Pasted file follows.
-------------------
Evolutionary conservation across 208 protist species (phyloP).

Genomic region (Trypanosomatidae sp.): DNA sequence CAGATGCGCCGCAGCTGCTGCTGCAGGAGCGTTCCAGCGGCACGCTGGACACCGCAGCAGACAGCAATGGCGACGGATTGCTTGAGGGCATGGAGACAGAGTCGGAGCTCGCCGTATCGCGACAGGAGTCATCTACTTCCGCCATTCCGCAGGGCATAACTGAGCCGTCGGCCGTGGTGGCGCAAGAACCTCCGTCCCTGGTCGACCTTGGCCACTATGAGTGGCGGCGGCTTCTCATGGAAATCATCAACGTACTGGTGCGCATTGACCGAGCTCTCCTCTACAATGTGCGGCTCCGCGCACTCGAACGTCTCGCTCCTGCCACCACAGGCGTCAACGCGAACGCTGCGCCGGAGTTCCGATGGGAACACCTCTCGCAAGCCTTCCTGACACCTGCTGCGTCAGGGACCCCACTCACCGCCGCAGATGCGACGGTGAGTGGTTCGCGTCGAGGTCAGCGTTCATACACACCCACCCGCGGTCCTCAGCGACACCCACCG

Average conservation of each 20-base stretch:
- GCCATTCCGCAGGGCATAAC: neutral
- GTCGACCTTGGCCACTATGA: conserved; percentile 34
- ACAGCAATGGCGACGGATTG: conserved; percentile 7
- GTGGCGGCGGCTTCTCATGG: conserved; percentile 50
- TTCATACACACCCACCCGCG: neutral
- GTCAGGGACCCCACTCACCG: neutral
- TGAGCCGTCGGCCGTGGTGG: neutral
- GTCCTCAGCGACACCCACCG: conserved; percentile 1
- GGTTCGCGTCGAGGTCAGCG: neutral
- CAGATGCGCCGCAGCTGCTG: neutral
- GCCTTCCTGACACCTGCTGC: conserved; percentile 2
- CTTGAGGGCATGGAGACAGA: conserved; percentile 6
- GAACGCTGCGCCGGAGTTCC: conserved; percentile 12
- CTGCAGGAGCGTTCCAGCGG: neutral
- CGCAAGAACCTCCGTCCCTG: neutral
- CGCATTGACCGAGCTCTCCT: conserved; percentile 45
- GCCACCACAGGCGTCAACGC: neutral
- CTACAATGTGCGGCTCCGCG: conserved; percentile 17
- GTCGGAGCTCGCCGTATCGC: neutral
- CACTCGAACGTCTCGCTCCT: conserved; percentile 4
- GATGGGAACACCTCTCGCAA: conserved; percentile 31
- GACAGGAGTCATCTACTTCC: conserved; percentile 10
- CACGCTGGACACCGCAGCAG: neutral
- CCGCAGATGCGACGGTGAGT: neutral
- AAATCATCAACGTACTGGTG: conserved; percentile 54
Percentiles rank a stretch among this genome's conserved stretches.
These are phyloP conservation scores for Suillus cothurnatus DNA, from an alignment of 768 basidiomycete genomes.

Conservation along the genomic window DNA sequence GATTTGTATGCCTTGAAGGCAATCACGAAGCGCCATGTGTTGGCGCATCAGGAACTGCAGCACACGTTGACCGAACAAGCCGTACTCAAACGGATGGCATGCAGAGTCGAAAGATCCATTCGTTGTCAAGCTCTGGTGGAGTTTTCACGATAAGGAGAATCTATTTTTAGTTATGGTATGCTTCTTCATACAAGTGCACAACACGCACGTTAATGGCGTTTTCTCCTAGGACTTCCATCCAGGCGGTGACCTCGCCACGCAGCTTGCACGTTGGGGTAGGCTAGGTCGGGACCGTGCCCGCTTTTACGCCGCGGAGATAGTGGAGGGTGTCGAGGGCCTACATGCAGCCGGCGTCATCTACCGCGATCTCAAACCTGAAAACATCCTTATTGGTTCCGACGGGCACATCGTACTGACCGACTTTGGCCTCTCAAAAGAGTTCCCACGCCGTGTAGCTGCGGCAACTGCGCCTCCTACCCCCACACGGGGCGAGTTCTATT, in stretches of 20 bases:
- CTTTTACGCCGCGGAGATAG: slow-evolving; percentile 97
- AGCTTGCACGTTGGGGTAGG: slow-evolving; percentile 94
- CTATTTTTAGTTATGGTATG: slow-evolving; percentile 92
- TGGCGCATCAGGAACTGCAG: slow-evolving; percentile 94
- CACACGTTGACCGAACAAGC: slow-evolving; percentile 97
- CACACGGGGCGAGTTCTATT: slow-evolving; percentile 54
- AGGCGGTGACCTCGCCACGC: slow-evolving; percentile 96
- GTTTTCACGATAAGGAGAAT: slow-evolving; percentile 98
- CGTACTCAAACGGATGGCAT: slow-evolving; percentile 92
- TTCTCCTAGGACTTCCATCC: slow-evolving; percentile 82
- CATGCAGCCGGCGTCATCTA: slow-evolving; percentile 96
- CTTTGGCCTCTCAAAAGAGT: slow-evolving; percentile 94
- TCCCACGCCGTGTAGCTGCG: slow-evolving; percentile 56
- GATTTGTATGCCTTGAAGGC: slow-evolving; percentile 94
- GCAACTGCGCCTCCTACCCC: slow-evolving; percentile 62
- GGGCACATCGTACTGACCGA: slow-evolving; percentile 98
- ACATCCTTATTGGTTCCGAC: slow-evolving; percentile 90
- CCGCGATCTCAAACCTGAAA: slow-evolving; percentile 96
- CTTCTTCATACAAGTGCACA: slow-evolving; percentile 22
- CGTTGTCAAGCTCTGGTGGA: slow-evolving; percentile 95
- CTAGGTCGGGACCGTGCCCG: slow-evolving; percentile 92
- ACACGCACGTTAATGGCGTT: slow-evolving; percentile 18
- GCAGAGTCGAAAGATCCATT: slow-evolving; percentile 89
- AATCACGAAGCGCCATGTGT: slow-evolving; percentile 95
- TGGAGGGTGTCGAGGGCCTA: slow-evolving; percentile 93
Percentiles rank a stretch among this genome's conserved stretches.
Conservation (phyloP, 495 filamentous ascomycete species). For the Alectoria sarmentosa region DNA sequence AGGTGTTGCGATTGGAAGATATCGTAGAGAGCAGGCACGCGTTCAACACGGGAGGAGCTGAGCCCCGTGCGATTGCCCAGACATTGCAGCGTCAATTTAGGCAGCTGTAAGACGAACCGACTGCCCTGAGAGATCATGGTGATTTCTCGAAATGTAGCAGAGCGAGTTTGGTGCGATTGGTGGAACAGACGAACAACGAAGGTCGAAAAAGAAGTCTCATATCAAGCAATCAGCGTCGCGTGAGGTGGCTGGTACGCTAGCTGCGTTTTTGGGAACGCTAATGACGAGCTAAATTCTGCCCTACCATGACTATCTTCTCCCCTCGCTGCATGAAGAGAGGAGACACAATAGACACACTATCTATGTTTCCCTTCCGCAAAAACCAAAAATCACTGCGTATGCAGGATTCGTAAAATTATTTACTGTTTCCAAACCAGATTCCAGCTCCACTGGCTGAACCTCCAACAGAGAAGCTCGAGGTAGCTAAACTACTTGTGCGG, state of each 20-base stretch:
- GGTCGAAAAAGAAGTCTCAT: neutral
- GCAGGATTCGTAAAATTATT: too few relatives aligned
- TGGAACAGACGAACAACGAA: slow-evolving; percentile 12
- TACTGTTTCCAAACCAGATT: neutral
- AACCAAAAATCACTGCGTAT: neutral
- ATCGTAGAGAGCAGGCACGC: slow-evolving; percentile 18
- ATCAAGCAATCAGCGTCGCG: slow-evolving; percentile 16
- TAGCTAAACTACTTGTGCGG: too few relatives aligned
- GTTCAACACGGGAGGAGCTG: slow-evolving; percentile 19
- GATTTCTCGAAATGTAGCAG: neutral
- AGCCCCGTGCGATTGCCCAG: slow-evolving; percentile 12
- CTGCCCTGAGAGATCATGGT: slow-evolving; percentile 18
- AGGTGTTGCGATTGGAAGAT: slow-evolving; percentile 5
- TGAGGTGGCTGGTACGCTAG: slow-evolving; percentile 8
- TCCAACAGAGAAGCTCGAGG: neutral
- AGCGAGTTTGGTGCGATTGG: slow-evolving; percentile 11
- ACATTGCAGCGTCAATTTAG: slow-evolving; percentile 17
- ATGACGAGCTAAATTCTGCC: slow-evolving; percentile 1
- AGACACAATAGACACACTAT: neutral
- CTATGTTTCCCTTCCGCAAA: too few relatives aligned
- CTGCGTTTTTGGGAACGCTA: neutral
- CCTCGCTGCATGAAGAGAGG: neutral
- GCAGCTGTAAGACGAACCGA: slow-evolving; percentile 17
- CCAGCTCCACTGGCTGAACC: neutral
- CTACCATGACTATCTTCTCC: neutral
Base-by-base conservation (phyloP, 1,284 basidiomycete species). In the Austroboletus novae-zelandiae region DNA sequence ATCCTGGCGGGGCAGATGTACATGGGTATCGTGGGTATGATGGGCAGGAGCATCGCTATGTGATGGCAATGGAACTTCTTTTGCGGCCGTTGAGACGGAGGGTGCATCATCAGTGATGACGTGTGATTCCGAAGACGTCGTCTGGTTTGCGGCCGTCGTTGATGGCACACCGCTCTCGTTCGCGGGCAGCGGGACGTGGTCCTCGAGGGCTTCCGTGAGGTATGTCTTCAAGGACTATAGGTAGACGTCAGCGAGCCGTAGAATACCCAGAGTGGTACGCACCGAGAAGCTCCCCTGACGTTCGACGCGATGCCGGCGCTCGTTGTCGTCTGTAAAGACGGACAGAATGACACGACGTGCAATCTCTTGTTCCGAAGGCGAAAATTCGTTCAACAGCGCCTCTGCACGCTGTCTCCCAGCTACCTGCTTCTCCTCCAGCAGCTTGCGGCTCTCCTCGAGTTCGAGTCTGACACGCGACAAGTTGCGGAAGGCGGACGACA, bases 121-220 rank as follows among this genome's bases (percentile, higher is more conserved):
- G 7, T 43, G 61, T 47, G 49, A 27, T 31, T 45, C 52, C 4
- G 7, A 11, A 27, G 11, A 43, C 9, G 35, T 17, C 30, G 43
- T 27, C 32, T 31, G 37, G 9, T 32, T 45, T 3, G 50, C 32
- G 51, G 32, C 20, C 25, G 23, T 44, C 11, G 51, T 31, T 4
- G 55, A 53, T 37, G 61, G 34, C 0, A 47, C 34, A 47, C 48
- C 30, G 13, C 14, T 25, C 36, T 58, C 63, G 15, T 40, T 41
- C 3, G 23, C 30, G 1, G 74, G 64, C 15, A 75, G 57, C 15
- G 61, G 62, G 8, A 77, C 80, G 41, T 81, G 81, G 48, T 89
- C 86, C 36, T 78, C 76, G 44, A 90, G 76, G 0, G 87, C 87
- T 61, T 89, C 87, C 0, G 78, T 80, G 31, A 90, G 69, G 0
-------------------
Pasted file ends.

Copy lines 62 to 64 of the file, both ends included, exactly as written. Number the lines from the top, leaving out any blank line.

- TACTGTTTCCAAACCAGATT: neutral
- AACCAAAAATCACTGCGTAT: neutral
- ATCGTAGAGAGCAGGCACGC: slow-evolving; percentile 18